When you look at yourself, you wonder are you really that broken? Or you think, Counselling? That’s way too self-indulgent. You can sort yourself out. You should be able to get through this (whatever this is) without help.
I mean, only people with ‘serious’ problems go to counselling. Anyhow, what would your family think? It’s kind of shameful. Desperate even. And there are so many other things you could spend money on like going out, music, clothes, holidays, other therapies.
It’s easy to get into these spirals of self-doubt, making lists as long as your arm for why not. Let’s face it, counselling doesn’t strike you as the most fun way to spend an hour. Talking about stuff that no one else knows; absolutely wouldn’t want to know. You’re not the only one. Most people who come to counselling with me have some of that going on.
Questions to ask yourself
So let’s talk about you now and I’m speaking both to your head and your heart here. If you pause for a moment, where are you in your life right now? Here are some questions you can ask yourself to get a reality check:
- Are you living the life you really want?
- Do you find yourself worrying a lot of time about the next thing that might happen?
- Do you find it hard to feel excited about life at the moment?
- Do you find yourself swept up in distractions, like Facebook, TV, shopping, booze?
- Do you find yourself in a relationship ground hog day, swept off your feet one minute and then wondering why it’s all falling apart?
If you know in your gut that the answer is yes to any or all of these, there’s a good chance counselling can help.
‘It’s for broken people and any way it’s too much to spend on myself’
When Sarah* came to see me for her first counselling appointment, her body language was all ‘get me out of here’. Part of her was desperate to feel less angry at work, snapping at everything and everyone. She worried it was holding her back. But she was also really angry with herself for being in the room with me. She called herself a loser. Questioned openly whether this was the right thing for her. Whether she could afford it. Whether it would work or was just a complete waste of time.
It doesn’t phase me when I hear this kind of response. It helps me understand that there is a real struggle going on. The part of you that is desperate for something to change is in competition with the part of you that has learnt it’s really unsafe to show any vulnerability in life because it comes back to bite you on the arse, big time.
Feeling torn in this way, having a bit of a go at yourself for when life goes wrong or you show a bit of a tender side is really common. Counselling is a place where that can be safely talked about, with the possibility of it healing and changing.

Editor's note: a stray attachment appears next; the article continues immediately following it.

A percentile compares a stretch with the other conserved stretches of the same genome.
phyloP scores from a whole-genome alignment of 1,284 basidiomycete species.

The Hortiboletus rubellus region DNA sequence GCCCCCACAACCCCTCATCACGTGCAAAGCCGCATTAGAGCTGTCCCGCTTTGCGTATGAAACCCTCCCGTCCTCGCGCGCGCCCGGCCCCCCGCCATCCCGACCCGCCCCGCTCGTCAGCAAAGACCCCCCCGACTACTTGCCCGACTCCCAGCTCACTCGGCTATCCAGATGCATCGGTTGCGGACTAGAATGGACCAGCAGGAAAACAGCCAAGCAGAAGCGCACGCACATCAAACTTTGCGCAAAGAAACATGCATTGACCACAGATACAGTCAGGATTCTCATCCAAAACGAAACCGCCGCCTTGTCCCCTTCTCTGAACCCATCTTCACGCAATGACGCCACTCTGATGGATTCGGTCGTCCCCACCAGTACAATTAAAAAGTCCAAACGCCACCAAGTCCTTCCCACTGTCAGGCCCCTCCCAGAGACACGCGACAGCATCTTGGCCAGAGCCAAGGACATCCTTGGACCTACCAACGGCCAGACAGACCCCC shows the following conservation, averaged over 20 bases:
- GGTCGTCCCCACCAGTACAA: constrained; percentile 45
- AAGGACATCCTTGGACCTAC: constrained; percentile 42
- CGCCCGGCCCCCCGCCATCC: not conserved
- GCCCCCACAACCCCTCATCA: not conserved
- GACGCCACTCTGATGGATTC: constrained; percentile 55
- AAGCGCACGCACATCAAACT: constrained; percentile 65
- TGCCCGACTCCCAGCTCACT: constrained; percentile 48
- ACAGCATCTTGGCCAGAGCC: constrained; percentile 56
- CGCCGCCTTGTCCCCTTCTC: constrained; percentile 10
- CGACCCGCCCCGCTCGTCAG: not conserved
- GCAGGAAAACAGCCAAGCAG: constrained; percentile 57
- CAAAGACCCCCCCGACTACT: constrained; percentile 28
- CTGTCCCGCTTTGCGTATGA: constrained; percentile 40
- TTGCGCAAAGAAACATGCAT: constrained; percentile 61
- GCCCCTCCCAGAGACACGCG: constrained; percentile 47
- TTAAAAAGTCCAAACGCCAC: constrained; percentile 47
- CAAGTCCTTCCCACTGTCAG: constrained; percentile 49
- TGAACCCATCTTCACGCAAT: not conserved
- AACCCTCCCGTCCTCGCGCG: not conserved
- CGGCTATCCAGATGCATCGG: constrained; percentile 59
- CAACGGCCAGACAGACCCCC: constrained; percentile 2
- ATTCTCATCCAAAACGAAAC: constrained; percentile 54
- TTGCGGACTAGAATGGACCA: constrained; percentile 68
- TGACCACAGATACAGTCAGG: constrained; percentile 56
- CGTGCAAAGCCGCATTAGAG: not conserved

This week’s Lifeline
Whether you’re ready for counselling or not, there’s a lot you can do for yourself, by yourself. So here’s a Wellbeing Lifeline to get you started. It’s the ‘Letter to me’ exercise and it can really help get to the heart of what might hold you back:
Find a quiet space and take about 30 minutes for this. Get yourself a pen and paper and comfortable so you can feel relaxed.
Focus on your breathing gently and then take your attention inside to a quiet still place.
Imagine yourself as a young child, around 8 to 10 years old. Picture how you were, what you were wearing, what the world was like for you then.
Now write a letter to yourself at that age, remembering what it felt like then.
What would you say to this young self about your life and how it has turned out?
What have been the highs and lows?
What would you have changed if you could.
What would you like your young self to know about you now?
When you’ve finished the letter put it aside for a few minutes and take a few moments to reflect on that experience? What came up that surprised you or didn’t? How did you feel towards this younger self?
Finally decide whether to keep the letter safe or to destroy it.
Want to find your way out of a difficult place?
If you looked at the five questions and thought, yep, your life isn’t where you’d like it to be right now, you can book an initial counselling session here to start the journey of reconnecting with the real you.
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*Sarah is not a real client but is a representation of what clients often say. Counselling is a completely confidential experience and I would never divulge real client experiences. Just wanted to be clear about that!